Amsterdam‘s winding canals and leafy streets weave you aimlessly round a city that varies from fun and seedy to quirky and cool with each turn. What does not change is the buzz created by the Dutch who cycle, eat and flirt on these cobbles. This city is lively, and it’s catching.
As you exit the cavernous Centraal Station onto Amsterdam’s main avenue, Damrak, you may wonder if you fell asleep on the train and woke up in Buenos Aires. Steak houses abound, and if you have visions of Amsterdam being all elegant tall-houses leaning into one another then this first impression of the city is bound to disappoint. The only things swaying into one another are the drunken stag parties, but if you see Damrak as a bit of fun then it will be. Buy a silly clog or a ticket to the sex museum. Amsterdam does not take itself to seriously, and invites you to loosen up along with it.
Just off Damrak, the Jordaan district makes me want to do a little happy dance. Quaint but cool, this is a lovely area where you never need to know the time. The Notting Hill of Amsterdam, it has it all. The myriad of canals meander around handsome houses, drawing you past windows displaying Mexican kitsch (kitsch kitchen, Rozengracht 8-12) and Dutch designers (SPRKMT, Rozengracht 191-93); via antique shops where impossibly smooth owners languor in the doorway over Gauloises. There are also flowers everywhere: on rooftop gardens, in hidden courtyards, on cafe trestle tables, and on designer houseboats.
The houseboats that sprinkle these waterways are a voyeur’s dream. Many should be in Wallpaper* magazine, all floor to ceiling windows and Droog furniture. Some should be in a scrap yard, and you’ll see mannequins giving you the finger from the deck as you meander past. Every boat, however, is both fascinating and envy-inducing.
If you get peckish during the day, snack on golden chips flaked with salt and dipped in thick creamy mayonnaise, bought from a sunny outdoor stand. For the evening, let Bistro Bij Ons (287 Prinsengracht) envelop you into her bosom for a few hours. This place is not trendy, but it is kooky in a way that I love. Chintzy chandeliers sway over pictures of Elvis and ceramic pigs, while the hosts, Esther and Carla, sing along without irony to traditional Dutch music. Nestled in at a tiny table in this candle-lit cavern, you’ll feel impossibly lucky, because as you’re snuggled up in a dark corner, you’ll notice people are constantly turned away from the busy bistro.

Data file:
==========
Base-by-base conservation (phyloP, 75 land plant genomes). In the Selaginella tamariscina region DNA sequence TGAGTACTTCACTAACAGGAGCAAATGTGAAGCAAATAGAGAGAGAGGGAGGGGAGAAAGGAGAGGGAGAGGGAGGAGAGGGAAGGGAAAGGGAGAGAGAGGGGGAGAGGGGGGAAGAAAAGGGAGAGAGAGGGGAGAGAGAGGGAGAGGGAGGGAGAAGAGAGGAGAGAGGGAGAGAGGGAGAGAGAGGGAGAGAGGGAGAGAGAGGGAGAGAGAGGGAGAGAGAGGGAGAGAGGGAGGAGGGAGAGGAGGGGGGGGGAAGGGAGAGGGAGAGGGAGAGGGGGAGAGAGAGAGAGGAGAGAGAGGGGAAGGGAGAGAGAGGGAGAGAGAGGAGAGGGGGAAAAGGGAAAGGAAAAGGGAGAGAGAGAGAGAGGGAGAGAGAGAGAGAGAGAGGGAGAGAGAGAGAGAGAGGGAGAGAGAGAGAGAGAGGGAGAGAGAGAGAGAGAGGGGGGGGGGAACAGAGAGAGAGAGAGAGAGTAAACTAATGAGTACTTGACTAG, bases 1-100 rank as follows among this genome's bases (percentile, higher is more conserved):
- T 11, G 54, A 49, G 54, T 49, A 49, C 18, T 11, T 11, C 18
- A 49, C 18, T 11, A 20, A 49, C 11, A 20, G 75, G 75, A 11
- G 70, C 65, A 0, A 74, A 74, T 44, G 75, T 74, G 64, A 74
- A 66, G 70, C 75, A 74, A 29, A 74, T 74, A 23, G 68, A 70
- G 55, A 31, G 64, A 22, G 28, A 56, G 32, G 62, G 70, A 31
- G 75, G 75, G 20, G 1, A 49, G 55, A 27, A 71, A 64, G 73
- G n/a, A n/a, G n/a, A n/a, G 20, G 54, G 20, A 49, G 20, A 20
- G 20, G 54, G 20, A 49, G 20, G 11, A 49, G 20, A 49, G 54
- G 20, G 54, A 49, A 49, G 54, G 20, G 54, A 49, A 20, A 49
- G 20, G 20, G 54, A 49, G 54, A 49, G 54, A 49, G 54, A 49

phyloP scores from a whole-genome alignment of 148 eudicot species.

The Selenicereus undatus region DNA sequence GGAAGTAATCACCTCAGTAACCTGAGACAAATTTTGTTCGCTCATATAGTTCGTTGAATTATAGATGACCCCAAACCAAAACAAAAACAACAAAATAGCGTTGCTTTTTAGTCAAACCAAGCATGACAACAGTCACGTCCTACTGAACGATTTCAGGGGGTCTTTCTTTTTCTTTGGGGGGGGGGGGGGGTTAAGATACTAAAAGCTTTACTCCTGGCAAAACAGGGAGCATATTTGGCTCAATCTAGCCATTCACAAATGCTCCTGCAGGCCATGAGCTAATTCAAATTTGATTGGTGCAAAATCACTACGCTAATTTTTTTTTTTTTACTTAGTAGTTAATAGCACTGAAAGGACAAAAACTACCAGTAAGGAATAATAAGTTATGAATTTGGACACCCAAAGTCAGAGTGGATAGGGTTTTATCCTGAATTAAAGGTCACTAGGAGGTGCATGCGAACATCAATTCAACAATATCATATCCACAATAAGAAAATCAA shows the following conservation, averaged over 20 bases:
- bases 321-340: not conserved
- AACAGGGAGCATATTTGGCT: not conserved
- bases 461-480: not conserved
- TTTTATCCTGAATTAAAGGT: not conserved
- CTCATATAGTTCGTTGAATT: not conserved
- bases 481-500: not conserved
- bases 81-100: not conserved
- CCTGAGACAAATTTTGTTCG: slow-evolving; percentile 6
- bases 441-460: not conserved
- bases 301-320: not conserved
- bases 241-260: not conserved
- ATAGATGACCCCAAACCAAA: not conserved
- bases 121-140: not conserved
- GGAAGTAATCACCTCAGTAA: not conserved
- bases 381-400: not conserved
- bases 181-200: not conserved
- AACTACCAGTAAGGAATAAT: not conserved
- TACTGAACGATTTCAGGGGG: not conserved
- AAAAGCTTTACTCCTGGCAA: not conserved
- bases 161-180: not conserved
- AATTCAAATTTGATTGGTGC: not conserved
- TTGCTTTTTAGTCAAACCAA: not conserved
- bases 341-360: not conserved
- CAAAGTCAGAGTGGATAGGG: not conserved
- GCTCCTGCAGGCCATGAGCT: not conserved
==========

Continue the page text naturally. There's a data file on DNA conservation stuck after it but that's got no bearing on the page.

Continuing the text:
Play a game with the Red Light District and visit it during the day for your first time. You’re about to jump out of your skin, as mannequins start winking and pouting for you from the tiny windows. These women are living dolls.
The area is made up of the oldest buildings in Amsterdam, where everything is in minature: the bricks, cobbles, bridges, alleys – everything. The juxtaposition between the beautiful Oude Kerk, and the smutty peep shows surrounding it is especially startlingly and somewhat sad.
If the Red Light District gets too surreal, slow your mind down with a spliff at Bulldogs coffeeshop. The weed is potent but its traveller friendly and unlike the claustrophobic quarters of other coffeeshops, Bulldogs is spacious. The locals’ coffeeshops such as Tweede Kamer (Heisteeg 6) make you crave fresh air so much so that you run out of the bar bang into a kebab shop window. Not that I would know or anything.
Some say this is a dull old district but there are three great reasons for making the half hour walk from Centraal Station to Waterlooplein: big cheese, big tulips and a little windmill. Yeh sure, your glee over stumbling across this picture of classic Holland is ironic. Sure. Who cares? All travellers are secretly thrilled when they come across de Gooyer windmill (Funenkade 5).
For the big cheese, head to the daily flea-market on Waterlooplein, a huge street filled with market tat. Later, as you stroll back towards the centre of Amsterdam, climb aboard the top of NEMO (Oosterdok 2), the ship-shaped science museum, for free views across the city.
Take a free ferry from the back of Centraal Station to Amsterdam North, which is a couple of minutes across the water. We went in search of NDSM (TT Neveritaweg 15), a former shipyard that facilitates hip young things with workshops so that they can create great art. To reach this bohemian utopia, take the ferry that goes to your left.
We took the ferry that went straight ahead by accident, ending up in an area that fell somewhere between a sleepy Dutch town and 1957. It was brilliant. We stumbled into some Halal food shops, where we got delicious rolled ‘pizza’ filled with spiced potato, and a rotisserie chicken for a pittance, before heading toward the park, where the tiny ducklings nearly killed me with their cuteness.
Sir Walter Raleigh once said,
‘Romance is a love affair in other than domestic surroundings.’
But at the beginning of a romance all you can dream of is that maybe, one day, you’ll get to make this person’s coffee every morning and curl up on the sofa with them every evening. I think a city is truly romantic if it helps you along in imagining that domestic ideal. Everyone who visits Amsterdam is sure to find a houseboat that’ll make them sigh,
‘When I’m older I want to live here.’
Amsterdam is the perfect romantic city. At least it was for me. For the first time in my life I actually said those three little words…
I love Amsterdam.
*Originally featured on st-christophers.co.uk